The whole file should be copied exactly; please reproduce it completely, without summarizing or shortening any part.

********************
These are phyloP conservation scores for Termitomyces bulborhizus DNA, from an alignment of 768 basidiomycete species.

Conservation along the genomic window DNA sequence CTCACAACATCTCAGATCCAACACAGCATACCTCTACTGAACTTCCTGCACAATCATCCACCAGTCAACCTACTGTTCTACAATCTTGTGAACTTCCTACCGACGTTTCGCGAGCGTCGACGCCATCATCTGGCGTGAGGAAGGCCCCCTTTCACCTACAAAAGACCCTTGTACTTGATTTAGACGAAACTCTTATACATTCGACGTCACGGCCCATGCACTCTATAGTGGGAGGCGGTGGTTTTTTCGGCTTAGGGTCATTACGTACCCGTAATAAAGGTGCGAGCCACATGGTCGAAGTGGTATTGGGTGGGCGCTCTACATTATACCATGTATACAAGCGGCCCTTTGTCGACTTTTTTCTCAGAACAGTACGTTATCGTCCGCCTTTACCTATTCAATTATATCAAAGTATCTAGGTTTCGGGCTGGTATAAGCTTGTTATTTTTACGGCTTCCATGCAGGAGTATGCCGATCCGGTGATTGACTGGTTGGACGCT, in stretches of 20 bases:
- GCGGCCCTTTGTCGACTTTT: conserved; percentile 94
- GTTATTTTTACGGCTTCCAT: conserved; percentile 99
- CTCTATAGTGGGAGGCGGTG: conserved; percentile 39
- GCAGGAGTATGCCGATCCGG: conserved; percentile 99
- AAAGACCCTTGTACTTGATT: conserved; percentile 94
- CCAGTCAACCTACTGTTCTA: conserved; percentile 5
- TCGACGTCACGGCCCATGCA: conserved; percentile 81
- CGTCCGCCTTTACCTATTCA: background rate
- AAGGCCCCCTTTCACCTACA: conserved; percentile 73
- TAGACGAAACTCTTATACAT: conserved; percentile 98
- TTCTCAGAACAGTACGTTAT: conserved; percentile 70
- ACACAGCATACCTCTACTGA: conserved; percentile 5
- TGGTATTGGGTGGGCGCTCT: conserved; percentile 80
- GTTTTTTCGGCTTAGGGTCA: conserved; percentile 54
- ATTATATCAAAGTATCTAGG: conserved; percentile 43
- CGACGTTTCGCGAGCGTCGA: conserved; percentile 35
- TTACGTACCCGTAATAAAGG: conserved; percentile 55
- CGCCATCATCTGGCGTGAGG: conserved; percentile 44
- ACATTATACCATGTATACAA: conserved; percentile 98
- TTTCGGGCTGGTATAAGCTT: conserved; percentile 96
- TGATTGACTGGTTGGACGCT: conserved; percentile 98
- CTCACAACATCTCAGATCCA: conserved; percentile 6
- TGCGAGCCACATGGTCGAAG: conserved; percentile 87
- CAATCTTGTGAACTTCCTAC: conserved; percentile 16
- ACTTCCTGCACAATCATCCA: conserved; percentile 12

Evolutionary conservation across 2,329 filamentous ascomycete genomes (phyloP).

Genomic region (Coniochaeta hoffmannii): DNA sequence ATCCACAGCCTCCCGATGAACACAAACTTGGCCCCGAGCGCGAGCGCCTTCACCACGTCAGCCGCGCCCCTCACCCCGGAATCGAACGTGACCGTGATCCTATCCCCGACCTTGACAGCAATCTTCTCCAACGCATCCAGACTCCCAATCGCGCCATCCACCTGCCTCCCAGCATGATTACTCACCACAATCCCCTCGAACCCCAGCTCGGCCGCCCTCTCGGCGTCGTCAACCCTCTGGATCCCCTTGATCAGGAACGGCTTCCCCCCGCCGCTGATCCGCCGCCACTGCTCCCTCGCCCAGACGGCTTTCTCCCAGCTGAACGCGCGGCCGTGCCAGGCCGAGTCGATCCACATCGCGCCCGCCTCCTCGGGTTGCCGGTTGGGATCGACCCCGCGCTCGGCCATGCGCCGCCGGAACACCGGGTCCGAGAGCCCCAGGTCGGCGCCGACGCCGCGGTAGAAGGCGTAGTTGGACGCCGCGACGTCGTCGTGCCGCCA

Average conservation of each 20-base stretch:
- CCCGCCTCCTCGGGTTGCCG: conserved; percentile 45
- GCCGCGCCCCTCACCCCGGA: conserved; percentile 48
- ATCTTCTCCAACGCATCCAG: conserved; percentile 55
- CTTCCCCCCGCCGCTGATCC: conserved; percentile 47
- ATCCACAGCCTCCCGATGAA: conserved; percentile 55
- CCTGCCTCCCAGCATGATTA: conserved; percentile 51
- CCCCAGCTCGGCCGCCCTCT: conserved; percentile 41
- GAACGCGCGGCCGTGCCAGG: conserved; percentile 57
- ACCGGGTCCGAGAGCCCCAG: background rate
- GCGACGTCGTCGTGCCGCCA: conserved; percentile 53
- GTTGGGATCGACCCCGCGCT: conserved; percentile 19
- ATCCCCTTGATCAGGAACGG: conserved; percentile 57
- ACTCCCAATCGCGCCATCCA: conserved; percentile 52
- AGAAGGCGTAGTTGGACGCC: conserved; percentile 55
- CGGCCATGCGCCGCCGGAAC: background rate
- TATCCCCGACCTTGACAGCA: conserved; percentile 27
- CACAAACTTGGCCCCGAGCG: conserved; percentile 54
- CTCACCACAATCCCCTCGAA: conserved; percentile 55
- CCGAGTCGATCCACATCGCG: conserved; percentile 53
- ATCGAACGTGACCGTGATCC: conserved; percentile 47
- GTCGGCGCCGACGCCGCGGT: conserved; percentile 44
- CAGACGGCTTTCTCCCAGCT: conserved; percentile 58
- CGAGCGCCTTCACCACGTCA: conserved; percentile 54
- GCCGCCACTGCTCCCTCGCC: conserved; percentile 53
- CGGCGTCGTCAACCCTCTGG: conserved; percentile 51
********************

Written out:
These are phyloP conservation scores for Termitomyces bulborhizus DNA, from an alignment of 768 basidiomycete species.

Conservation along the genomic window DNA sequence CTCACAACATCTCAGATCCAACACAGCATACCTCTACTGAACTTCCTGCACAATCATCCACCAGTCAACCTACTGTTCTACAATCTTGTGAACTTCCTACCGACGTTTCGCGAGCGTCGACGCCATCATCTGGCGTGAGGAAGGCCCCCTTTCACCTACAAAAGACCCTTGTACTTGATTTAGACGAAACTCTTATACATTCGACGTCACGGCCCATGCACTCTATAGTGGGAGGCGGTGGTTTTTTCGGCTTAGGGTCATTACGTACCCGTAATAAAGGTGCGAGCCACATGGTCGAAGTGGTATTGGGTGGGCGCTCTACATTATACCATGTATACAAGCGGCCCTTTGTCGACTTTTTTCTCAGAACAGTACGTTATCGTCCGCCTTTACCTATTCAATTATATCAAAGTATCTAGGTTTCGGGCTGGTATAAGCTTGTTATTTTTACGGCTTCCATGCAGGAGTATGCCGATCCGGTGATTGACTGGTTGGACGCT, in stretches of 20 bases:
- GCGGCCCTTTGTCGACTTTT: conserved; percentile 94
- GTTATTTTTACGGCTTCCAT: conserved; percentile 99
- CTCTATAGTGGGAGGCGGTG: conserved; percentile 39
- GCAGGAGTATGCCGATCCGG: conserved; percentile 99
- AAAGACCCTTGTACTTGATT: conserved; percentile 94
- CCAGTCAACCTACTGTTCTA: conserved; percentile 5
- TCGACGTCACGGCCCATGCA: conserved; percentile 81
- CGTCCGCCTTTACCTATTCA: background rate
- AAGGCCCCCTTTCACCTACA: conserved; percentile 73
- TAGACGAAACTCTTATACAT: conserved; percentile 98
- TTCTCAGAACAGTACGTTAT: conserved; percentile 70
- ACACAGCATACCTCTACTGA: conserved; percentile 5
- TGGTATTGGGTGGGCGCTCT: conserved; percentile 80
- GTTTTTTCGGCTTAGGGTCA: conserved; percentile 54
- ATTATATCAAAGTATCTAGG: conserved; percentile 43
- CGACGTTTCGCGAGCGTCGA: conserved; percentile 35
- TTACGTACCCGTAATAAAGG: conserved; percentile 55
- CGCCATCATCTGGCGTGAGG: conserved; percentile 44
- ACATTATACCATGTATACAA: conserved; percentile 98
- TTTCGGGCTGGTATAAGCTT: conserved; percentile 96
- TGATTGACTGGTTGGACGCT: conserved; percentile 98
- CTCACAACATCTCAGATCCA: conserved; percentile 6
- TGCGAGCCACATGGTCGAAG: conserved; percentile 87
- CAATCTTGTGAACTTCCTAC: conserved; percentile 16
- ACTTCCTGCACAATCATCCA: conserved; percentile 12

Evolutionary conservation across 2,329 filamentous ascomycete genomes (phyloP).

Genomic region (Coniochaeta hoffmannii): DNA sequence ATCCACAGCCTCCCGATGAACACAAACTTGGCCCCGAGCGCGAGCGCCTTCACCACGTCAGCCGCGCCCCTCACCCCGGAATCGAACGTGACCGTGATCCTATCCCCGACCTTGACAGCAATCTTCTCCAACGCATCCAGACTCCCAATCGCGCCATCCACCTGCCTCCCAGCATGATTACTCACCACAATCCCCTCGAACCCCAGCTCGGCCGCCCTCTCGGCGTCGTCAACCCTCTGGATCCCCTTGATCAGGAACGGCTTCCCCCCGCCGCTGATCCGCCGCCACTGCTCCCTCGCCCAGACGGCTTTCTCCCAGCTGAACGCGCGGCCGTGCCAGGCCGAGTCGATCCACATCGCGCCCGCCTCCTCGGGTTGCCGGTTGGGATCGACCCCGCGCTCGGCCATGCGCCGCCGGAACACCGGGTCCGAGAGCCCCAGGTCGGCGCCGACGCCGCGGTAGAAGGCGTAGTTGGACGCCGCGACGTCGTCGTGCCGCCA

Average conservation of each 20-base stretch:
- CCCGCCTCCTCGGGTTGCCG: conserved; percentile 45
- GCCGCGCCCCTCACCCCGGA: conserved; percentile 48
- ATCTTCTCCAACGCATCCAG: conserved; percentile 55
- CTTCCCCCCGCCGCTGATCC: conserved; percentile 47
- ATCCACAGCCTCCCGATGAA: conserved; percentile 55
- CCTGCCTCCCAGCATGATTA: conserved; percentile 51
- CCCCAGCTCGGCCGCCCTCT: conserved; percentile 41
- GAACGCGCGGCCGTGCCAGG: conserved; percentile 57
- ACCGGGTCCGAGAGCCCCAG: background rate
- GCGACGTCGTCGTGCCGCCA: conserved; percentile 53
- GTTGGGATCGACCCCGCGCT: conserved; percentile 19
- ATCCCCTTGATCAGGAACGG: conserved; percentile 57
- ACTCCCAATCGCGCCATCCA: conserved; percentile 52
- AGAAGGCGTAGTTGGACGCC: conserved; percentile 55
- CGGCCATGCGCCGCCGGAAC: background rate
- TATCCCCGACCTTGACAGCA: conserved; percentile 27
- CACAAACTTGGCCCCGAGCG: conserved; percentile 54
- CTCACCACAATCCCCTCGAA: conserved; percentile 55
- CCGAGTCGATCCACATCGCG: conserved; percentile 53
- ATCGAACGTGACCGTGATCC: conserved; percentile 47
- GTCGGCGCCGACGCCGCGGT: conserved; percentile 44
- CAGACGGCTTTCTCCCAGCT: conserved; percentile 58
- CGAGCGCCTTCACCACGTCA: conserved; percentile 54
- GCCGCCACTGCTCCCTCGCC: conserved; percentile 53
- CGGCGTCGTCAACCCTCTGG: conserved; percentile 51